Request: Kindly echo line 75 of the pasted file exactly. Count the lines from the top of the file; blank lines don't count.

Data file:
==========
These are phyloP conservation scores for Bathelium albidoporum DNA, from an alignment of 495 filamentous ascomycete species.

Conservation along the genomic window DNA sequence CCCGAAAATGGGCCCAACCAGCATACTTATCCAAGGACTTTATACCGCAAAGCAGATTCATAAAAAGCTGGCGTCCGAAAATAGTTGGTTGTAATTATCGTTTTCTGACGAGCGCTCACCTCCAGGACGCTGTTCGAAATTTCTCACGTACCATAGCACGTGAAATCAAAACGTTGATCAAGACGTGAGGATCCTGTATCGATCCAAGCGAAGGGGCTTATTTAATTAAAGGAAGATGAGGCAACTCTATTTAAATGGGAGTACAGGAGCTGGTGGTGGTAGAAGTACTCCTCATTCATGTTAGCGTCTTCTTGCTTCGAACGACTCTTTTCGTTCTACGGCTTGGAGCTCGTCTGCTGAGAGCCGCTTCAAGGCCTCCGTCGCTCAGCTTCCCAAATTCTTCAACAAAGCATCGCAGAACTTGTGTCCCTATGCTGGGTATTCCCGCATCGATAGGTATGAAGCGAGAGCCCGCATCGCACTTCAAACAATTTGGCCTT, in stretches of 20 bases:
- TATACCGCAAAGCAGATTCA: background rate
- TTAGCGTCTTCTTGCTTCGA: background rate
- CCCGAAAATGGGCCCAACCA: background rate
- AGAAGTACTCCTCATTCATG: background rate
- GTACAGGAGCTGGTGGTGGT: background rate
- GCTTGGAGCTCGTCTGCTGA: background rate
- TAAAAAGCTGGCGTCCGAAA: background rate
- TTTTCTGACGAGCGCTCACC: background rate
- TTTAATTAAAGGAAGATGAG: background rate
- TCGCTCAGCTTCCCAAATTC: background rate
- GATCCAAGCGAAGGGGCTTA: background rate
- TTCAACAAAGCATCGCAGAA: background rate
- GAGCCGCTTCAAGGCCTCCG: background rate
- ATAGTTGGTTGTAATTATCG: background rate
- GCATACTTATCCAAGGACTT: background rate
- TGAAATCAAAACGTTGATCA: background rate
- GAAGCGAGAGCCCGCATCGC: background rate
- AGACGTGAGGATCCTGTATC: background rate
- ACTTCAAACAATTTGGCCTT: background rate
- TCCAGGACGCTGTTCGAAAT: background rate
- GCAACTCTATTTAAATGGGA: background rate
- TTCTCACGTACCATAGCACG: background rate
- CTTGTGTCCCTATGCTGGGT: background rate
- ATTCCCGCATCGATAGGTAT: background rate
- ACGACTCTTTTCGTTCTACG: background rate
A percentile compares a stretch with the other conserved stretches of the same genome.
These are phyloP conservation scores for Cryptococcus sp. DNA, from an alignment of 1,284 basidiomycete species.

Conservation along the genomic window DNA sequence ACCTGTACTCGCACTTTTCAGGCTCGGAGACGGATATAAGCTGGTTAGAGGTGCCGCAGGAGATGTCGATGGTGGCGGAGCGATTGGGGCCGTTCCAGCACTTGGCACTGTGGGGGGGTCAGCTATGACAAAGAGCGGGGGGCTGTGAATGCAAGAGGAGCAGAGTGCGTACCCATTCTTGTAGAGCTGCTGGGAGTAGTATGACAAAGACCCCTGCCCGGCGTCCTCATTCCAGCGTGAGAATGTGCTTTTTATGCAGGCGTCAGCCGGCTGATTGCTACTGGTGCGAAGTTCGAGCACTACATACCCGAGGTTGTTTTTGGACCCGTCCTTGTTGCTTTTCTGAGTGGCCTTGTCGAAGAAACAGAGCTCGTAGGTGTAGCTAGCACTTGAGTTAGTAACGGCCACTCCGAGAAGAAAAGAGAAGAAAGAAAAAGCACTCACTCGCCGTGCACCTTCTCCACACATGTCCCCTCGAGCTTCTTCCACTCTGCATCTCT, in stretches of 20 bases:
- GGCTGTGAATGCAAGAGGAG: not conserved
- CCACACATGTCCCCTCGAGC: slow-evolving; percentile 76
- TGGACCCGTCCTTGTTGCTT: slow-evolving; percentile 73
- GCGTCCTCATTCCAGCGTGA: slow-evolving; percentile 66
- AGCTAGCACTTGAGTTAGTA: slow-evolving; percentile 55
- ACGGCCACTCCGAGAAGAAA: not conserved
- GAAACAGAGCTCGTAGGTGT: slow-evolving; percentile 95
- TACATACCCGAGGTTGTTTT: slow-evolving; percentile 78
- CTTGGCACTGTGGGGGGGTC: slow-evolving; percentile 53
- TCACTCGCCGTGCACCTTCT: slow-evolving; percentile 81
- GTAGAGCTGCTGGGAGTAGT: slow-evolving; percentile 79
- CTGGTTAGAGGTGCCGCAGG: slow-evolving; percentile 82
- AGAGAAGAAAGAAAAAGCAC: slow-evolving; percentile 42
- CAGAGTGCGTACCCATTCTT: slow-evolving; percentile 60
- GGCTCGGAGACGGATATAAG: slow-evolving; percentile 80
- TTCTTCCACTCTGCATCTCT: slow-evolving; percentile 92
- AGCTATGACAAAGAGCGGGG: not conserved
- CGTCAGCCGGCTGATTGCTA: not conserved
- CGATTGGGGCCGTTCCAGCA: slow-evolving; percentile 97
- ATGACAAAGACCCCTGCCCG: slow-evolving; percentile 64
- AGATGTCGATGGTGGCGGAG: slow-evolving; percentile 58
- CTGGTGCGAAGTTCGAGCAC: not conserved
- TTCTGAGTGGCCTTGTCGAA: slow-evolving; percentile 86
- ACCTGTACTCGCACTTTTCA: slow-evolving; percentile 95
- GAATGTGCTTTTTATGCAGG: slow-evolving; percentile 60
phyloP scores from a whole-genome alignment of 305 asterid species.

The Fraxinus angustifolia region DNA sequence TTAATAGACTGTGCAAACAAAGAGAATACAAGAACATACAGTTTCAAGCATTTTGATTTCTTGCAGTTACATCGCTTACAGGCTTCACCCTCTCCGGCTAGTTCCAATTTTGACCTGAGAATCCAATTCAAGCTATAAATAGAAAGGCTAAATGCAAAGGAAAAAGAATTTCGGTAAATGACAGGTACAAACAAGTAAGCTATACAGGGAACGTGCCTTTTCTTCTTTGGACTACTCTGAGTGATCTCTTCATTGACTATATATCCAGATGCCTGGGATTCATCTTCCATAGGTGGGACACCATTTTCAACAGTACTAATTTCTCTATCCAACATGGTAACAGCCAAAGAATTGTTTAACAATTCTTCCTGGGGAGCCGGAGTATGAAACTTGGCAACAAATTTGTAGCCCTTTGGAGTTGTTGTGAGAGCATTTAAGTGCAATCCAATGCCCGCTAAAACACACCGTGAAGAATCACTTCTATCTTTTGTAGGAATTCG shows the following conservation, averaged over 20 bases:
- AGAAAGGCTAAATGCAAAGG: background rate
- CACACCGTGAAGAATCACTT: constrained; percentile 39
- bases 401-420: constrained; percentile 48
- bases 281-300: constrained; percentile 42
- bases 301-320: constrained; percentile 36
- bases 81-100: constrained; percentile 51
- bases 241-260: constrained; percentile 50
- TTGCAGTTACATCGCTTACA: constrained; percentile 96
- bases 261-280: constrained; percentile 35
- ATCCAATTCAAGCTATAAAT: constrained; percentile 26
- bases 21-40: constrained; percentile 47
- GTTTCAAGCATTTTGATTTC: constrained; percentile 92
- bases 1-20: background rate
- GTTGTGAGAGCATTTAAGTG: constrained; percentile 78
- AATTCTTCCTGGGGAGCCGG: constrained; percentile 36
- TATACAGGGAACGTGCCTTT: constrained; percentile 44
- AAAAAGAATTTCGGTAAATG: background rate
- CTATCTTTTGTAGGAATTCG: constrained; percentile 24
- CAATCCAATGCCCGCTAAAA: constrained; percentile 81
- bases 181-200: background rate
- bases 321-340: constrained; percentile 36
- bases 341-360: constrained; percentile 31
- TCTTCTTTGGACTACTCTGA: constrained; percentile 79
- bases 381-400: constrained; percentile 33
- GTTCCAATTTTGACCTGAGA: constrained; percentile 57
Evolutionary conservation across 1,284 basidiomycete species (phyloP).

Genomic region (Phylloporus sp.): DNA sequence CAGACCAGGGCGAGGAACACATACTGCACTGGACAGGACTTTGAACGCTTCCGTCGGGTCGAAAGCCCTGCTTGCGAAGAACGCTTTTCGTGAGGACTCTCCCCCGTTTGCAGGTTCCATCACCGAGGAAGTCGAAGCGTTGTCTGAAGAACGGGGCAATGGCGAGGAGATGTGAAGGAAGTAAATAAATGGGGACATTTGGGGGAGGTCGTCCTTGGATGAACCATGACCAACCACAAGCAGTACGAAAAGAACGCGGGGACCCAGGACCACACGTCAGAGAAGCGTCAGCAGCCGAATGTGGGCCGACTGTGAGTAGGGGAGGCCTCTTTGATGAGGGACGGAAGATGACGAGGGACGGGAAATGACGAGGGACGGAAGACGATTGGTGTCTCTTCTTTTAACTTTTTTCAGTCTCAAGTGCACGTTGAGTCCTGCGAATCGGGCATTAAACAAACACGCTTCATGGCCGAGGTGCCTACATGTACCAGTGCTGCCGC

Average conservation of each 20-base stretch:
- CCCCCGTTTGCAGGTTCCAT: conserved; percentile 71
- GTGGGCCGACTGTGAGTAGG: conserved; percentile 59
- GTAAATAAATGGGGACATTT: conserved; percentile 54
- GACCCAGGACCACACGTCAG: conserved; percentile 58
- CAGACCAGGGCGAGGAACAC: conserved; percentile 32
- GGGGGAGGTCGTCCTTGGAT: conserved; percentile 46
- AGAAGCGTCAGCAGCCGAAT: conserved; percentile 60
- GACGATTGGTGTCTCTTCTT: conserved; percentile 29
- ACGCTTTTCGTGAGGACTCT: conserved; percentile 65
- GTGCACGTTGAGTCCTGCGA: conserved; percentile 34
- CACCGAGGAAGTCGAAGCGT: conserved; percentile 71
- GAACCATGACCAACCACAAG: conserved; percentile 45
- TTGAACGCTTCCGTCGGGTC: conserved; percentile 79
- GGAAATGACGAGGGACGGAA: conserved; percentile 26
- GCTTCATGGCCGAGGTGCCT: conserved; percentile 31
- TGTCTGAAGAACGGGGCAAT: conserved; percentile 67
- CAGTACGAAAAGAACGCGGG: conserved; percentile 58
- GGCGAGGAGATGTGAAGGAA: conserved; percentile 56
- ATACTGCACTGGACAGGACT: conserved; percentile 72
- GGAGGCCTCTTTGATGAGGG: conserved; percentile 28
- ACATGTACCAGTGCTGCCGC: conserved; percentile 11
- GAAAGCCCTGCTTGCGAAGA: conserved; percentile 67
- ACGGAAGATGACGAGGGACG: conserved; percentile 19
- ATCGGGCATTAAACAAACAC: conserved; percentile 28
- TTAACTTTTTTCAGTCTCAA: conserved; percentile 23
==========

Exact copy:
- CTATCTTTTGTAGGAATTCG: constrained; percentile 24